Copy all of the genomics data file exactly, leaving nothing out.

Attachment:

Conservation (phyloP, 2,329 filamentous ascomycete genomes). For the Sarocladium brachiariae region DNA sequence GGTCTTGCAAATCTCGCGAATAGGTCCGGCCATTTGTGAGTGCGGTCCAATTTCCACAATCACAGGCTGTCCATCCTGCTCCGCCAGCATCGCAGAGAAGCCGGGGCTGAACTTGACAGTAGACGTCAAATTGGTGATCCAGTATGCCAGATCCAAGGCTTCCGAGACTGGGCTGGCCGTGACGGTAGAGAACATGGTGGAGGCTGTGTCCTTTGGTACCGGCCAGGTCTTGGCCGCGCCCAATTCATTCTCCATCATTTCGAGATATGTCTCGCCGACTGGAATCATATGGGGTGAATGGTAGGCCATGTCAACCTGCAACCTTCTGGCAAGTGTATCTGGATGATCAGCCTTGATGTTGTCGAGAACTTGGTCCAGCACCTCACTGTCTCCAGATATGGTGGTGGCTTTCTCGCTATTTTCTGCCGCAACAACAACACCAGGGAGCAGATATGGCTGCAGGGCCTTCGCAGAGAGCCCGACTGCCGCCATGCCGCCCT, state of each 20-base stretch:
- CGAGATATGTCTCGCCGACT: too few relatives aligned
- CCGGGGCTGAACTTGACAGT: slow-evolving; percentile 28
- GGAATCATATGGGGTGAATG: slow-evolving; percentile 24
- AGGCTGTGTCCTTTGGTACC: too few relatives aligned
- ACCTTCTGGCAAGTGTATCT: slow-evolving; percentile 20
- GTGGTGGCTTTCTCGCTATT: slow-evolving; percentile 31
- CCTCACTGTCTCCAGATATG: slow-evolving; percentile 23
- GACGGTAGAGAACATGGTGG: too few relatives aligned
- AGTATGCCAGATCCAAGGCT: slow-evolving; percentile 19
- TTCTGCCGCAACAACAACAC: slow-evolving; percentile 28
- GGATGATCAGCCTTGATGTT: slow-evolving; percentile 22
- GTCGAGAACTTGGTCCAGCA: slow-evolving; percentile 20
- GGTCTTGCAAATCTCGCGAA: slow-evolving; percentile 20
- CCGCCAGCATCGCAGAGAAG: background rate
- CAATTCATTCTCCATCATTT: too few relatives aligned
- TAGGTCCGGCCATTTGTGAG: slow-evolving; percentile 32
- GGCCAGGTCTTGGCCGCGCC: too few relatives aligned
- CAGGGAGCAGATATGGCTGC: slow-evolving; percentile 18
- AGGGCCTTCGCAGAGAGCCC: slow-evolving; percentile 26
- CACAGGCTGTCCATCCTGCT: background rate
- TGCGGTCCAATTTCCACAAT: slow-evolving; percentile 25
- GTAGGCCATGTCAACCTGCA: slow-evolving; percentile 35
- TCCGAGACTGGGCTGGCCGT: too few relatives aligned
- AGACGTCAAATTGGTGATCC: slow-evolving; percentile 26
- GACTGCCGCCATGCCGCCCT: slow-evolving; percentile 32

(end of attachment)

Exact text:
Conservation (phyloP, 2,329 filamentous ascomycete genomes). For the Sarocladium brachiariae region DNA sequence GGTCTTGCAAATCTCGCGAATAGGTCCGGCCATTTGTGAGTGCGGTCCAATTTCCACAATCACAGGCTGTCCATCCTGCTCCGCCAGCATCGCAGAGAAGCCGGGGCTGAACTTGACAGTAGACGTCAAATTGGTGATCCAGTATGCCAGATCCAAGGCTTCCGAGACTGGGCTGGCCGTGACGGTAGAGAACATGGTGGAGGCTGTGTCCTTTGGTACCGGCCAGGTCTTGGCCGCGCCCAATTCATTCTCCATCATTTCGAGATATGTCTCGCCGACTGGAATCATATGGGGTGAATGGTAGGCCATGTCAACCTGCAACCTTCTGGCAAGTGTATCTGGATGATCAGCCTTGATGTTGTCGAGAACTTGGTCCAGCACCTCACTGTCTCCAGATATGGTGGTGGCTTTCTCGCTATTTTCTGCCGCAACAACAACACCAGGGAGCAGATATGGCTGCAGGGCCTTCGCAGAGAGCCCGACTGCCGCCATGCCGCCCT, state of each 20-base stretch:
- CGAGATATGTCTCGCCGACT: too few relatives aligned
- CCGGGGCTGAACTTGACAGT: slow-evolving; percentile 28
- GGAATCATATGGGGTGAATG: slow-evolving; percentile 24
- AGGCTGTGTCCTTTGGTACC: too few relatives aligned
- ACCTTCTGGCAAGTGTATCT: slow-evolving; percentile 20
- GTGGTGGCTTTCTCGCTATT: slow-evolving; percentile 31
- CCTCACTGTCTCCAGATATG: slow-evolving; percentile 23
- GACGGTAGAGAACATGGTGG: too few relatives aligned
- AGTATGCCAGATCCAAGGCT: slow-evolving; percentile 19
- TTCTGCCGCAACAACAACAC: slow-evolving; percentile 28
- GGATGATCAGCCTTGATGTT: slow-evolving; percentile 22
- GTCGAGAACTTGGTCCAGCA: slow-evolving; percentile 20
- GGTCTTGCAAATCTCGCGAA: slow-evolving; percentile 20
- CCGCCAGCATCGCAGAGAAG: background rate
- CAATTCATTCTCCATCATTT: too few relatives aligned
- TAGGTCCGGCCATTTGTGAG: slow-evolving; percentile 32
- GGCCAGGTCTTGGCCGCGCC: too few relatives aligned
- CAGGGAGCAGATATGGCTGC: slow-evolving; percentile 18
- AGGGCCTTCGCAGAGAGCCC: slow-evolving; percentile 26
- CACAGGCTGTCCATCCTGCT: background rate
- TGCGGTCCAATTTCCACAAT: slow-evolving; percentile 25
- GTAGGCCATGTCAACCTGCA: slow-evolving; percentile 35
- TCCGAGACTGGGCTGGCCGT: too few relatives aligned
- AGACGTCAAATTGGTGATCC: slow-evolving; percentile 26
- GACTGCCGCCATGCCGCCCT: slow-evolving; percentile 32